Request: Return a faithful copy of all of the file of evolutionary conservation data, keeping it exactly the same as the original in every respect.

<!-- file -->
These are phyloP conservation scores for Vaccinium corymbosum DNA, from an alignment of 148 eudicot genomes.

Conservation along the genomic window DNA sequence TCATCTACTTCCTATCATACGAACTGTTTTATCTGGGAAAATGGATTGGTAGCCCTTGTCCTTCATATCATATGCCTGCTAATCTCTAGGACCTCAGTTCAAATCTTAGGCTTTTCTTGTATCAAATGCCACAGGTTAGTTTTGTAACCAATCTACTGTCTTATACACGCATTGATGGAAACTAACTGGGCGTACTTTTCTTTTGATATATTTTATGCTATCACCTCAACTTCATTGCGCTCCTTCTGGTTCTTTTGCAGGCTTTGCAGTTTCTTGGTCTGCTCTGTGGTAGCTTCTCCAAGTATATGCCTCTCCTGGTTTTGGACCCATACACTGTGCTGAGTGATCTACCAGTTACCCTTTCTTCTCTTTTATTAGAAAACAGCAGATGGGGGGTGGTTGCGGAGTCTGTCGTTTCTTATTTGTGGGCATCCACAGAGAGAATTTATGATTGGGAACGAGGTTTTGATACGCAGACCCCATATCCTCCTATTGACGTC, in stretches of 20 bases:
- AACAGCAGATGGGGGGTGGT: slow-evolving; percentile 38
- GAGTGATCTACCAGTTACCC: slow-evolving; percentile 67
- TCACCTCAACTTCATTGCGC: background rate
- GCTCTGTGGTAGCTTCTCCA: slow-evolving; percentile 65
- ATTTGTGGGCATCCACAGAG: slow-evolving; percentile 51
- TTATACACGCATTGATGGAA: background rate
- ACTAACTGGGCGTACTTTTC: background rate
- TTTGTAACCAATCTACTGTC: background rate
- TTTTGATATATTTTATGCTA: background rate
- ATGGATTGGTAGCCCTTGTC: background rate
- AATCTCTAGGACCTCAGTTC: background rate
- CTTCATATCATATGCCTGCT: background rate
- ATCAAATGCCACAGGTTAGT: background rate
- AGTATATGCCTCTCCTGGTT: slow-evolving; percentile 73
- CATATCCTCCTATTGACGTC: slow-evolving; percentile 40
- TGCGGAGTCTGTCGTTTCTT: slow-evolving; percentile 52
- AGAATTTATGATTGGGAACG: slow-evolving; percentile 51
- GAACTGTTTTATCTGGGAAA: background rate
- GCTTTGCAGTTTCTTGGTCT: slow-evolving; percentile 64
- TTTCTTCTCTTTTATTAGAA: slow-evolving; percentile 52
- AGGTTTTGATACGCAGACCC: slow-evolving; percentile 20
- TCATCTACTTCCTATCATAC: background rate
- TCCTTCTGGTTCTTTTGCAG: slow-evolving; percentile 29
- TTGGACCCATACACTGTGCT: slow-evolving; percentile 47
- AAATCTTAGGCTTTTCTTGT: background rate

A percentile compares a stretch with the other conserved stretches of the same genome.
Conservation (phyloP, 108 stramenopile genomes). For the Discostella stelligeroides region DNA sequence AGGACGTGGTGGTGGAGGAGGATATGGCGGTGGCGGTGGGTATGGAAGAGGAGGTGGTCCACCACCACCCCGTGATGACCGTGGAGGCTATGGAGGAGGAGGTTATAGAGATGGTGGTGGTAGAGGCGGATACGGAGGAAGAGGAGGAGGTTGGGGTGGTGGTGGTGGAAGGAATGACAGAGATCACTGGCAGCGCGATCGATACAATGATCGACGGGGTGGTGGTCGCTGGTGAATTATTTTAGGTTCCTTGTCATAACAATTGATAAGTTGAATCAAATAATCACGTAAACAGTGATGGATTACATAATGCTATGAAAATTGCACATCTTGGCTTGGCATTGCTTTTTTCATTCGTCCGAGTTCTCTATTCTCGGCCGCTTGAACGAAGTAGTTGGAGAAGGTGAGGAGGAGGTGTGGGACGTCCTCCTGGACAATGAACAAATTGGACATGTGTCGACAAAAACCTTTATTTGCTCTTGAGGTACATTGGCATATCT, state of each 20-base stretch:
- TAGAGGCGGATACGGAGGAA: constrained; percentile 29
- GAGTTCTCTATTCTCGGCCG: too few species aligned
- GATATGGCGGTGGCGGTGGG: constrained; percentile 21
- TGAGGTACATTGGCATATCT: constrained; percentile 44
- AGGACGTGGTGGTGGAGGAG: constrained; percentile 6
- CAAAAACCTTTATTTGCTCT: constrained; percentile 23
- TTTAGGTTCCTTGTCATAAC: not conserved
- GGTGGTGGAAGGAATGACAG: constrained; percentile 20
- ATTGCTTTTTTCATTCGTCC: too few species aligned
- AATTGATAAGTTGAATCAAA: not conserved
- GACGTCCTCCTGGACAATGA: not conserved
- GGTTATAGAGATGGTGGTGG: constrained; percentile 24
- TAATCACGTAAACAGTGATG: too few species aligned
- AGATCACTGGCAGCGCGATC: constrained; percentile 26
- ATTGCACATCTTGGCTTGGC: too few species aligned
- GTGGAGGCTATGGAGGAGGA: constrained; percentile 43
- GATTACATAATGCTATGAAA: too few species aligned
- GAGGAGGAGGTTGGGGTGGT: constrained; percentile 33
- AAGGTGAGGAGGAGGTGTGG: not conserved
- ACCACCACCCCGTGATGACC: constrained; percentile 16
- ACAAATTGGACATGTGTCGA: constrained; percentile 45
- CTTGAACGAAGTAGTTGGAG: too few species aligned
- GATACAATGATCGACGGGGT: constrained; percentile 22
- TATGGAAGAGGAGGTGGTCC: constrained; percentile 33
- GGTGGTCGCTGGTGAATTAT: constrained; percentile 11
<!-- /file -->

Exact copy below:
These are phyloP conservation scores for Vaccinium corymbosum DNA, from an alignment of 148 eudicot genomes.

Conservation along the genomic window DNA sequence TCATCTACTTCCTATCATACGAACTGTTTTATCTGGGAAAATGGATTGGTAGCCCTTGTCCTTCATATCATATGCCTGCTAATCTCTAGGACCTCAGTTCAAATCTTAGGCTTTTCTTGTATCAAATGCCACAGGTTAGTTTTGTAACCAATCTACTGTCTTATACACGCATTGATGGAAACTAACTGGGCGTACTTTTCTTTTGATATATTTTATGCTATCACCTCAACTTCATTGCGCTCCTTCTGGTTCTTTTGCAGGCTTTGCAGTTTCTTGGTCTGCTCTGTGGTAGCTTCTCCAAGTATATGCCTCTCCTGGTTTTGGACCCATACACTGTGCTGAGTGATCTACCAGTTACCCTTTCTTCTCTTTTATTAGAAAACAGCAGATGGGGGGTGGTTGCGGAGTCTGTCGTTTCTTATTTGTGGGCATCCACAGAGAGAATTTATGATTGGGAACGAGGTTTTGATACGCAGACCCCATATCCTCCTATTGACGTC, in stretches of 20 bases:
- AACAGCAGATGGGGGGTGGT: slow-evolving; percentile 38
- GAGTGATCTACCAGTTACCC: slow-evolving; percentile 67
- TCACCTCAACTTCATTGCGC: background rate
- GCTCTGTGGTAGCTTCTCCA: slow-evolving; percentile 65
- ATTTGTGGGCATCCACAGAG: slow-evolving; percentile 51
- TTATACACGCATTGATGGAA: background rate
- ACTAACTGGGCGTACTTTTC: background rate
- TTTGTAACCAATCTACTGTC: background rate
- TTTTGATATATTTTATGCTA: background rate
- ATGGATTGGTAGCCCTTGTC: background rate
- AATCTCTAGGACCTCAGTTC: background rate
- CTTCATATCATATGCCTGCT: background rate
- ATCAAATGCCACAGGTTAGT: background rate
- AGTATATGCCTCTCCTGGTT: slow-evolving; percentile 73
- CATATCCTCCTATTGACGTC: slow-evolving; percentile 40
- TGCGGAGTCTGTCGTTTCTT: slow-evolving; percentile 52
- AGAATTTATGATTGGGAACG: slow-evolving; percentile 51
- GAACTGTTTTATCTGGGAAA: background rate
- GCTTTGCAGTTTCTTGGTCT: slow-evolving; percentile 64
- TTTCTTCTCTTTTATTAGAA: slow-evolving; percentile 52
- AGGTTTTGATACGCAGACCC: slow-evolving; percentile 20
- TCATCTACTTCCTATCATAC: background rate
- TCCTTCTGGTTCTTTTGCAG: slow-evolving; percentile 29
- TTGGACCCATACACTGTGCT: slow-evolving; percentile 47
- AAATCTTAGGCTTTTCTTGT: background rate

A percentile compares a stretch with the other conserved stretches of the same genome.
Conservation (phyloP, 108 stramenopile genomes). For the Discostella stelligeroides region DNA sequence AGGACGTGGTGGTGGAGGAGGATATGGCGGTGGCGGTGGGTATGGAAGAGGAGGTGGTCCACCACCACCCCGTGATGACCGTGGAGGCTATGGAGGAGGAGGTTATAGAGATGGTGGTGGTAGAGGCGGATACGGAGGAAGAGGAGGAGGTTGGGGTGGTGGTGGTGGAAGGAATGACAGAGATCACTGGCAGCGCGATCGATACAATGATCGACGGGGTGGTGGTCGCTGGTGAATTATTTTAGGTTCCTTGTCATAACAATTGATAAGTTGAATCAAATAATCACGTAAACAGTGATGGATTACATAATGCTATGAAAATTGCACATCTTGGCTTGGCATTGCTTTTTTCATTCGTCCGAGTTCTCTATTCTCGGCCGCTTGAACGAAGTAGTTGGAGAAGGTGAGGAGGAGGTGTGGGACGTCCTCCTGGACAATGAACAAATTGGACATGTGTCGACAAAAACCTTTATTTGCTCTTGAGGTACATTGGCATATCT, state of each 20-base stretch:
- TAGAGGCGGATACGGAGGAA: constrained; percentile 29
- GAGTTCTCTATTCTCGGCCG: too few species aligned
- GATATGGCGGTGGCGGTGGG: constrained; percentile 21
- TGAGGTACATTGGCATATCT: constrained; percentile 44
- AGGACGTGGTGGTGGAGGAG: constrained; percentile 6
- CAAAAACCTTTATTTGCTCT: constrained; percentile 23
- TTTAGGTTCCTTGTCATAAC: not conserved
- GGTGGTGGAAGGAATGACAG: constrained; percentile 20
- ATTGCTTTTTTCATTCGTCC: too few species aligned
- AATTGATAAGTTGAATCAAA: not conserved
- GACGTCCTCCTGGACAATGA: not conserved
- GGTTATAGAGATGGTGGTGG: constrained; percentile 24
- TAATCACGTAAACAGTGATG: too few species aligned
- AGATCACTGGCAGCGCGATC: constrained; percentile 26
- ATTGCACATCTTGGCTTGGC: too few species aligned
- GTGGAGGCTATGGAGGAGGA: constrained; percentile 43
- GATTACATAATGCTATGAAA: too few species aligned
- GAGGAGGAGGTTGGGGTGGT: constrained; percentile 33
- AAGGTGAGGAGGAGGTGTGG: not conserved
- ACCACCACCCCGTGATGACC: constrained; percentile 16
- ACAAATTGGACATGTGTCGA: constrained; percentile 45
- CTTGAACGAAGTAGTTGGAG: too few species aligned
- GATACAATGATCGACGGGGT: constrained; percentile 22
- TATGGAAGAGGAGGTGGTCC: constrained; percentile 33
- GGTGGTCGCTGGTGAATTAT: constrained; percentile 11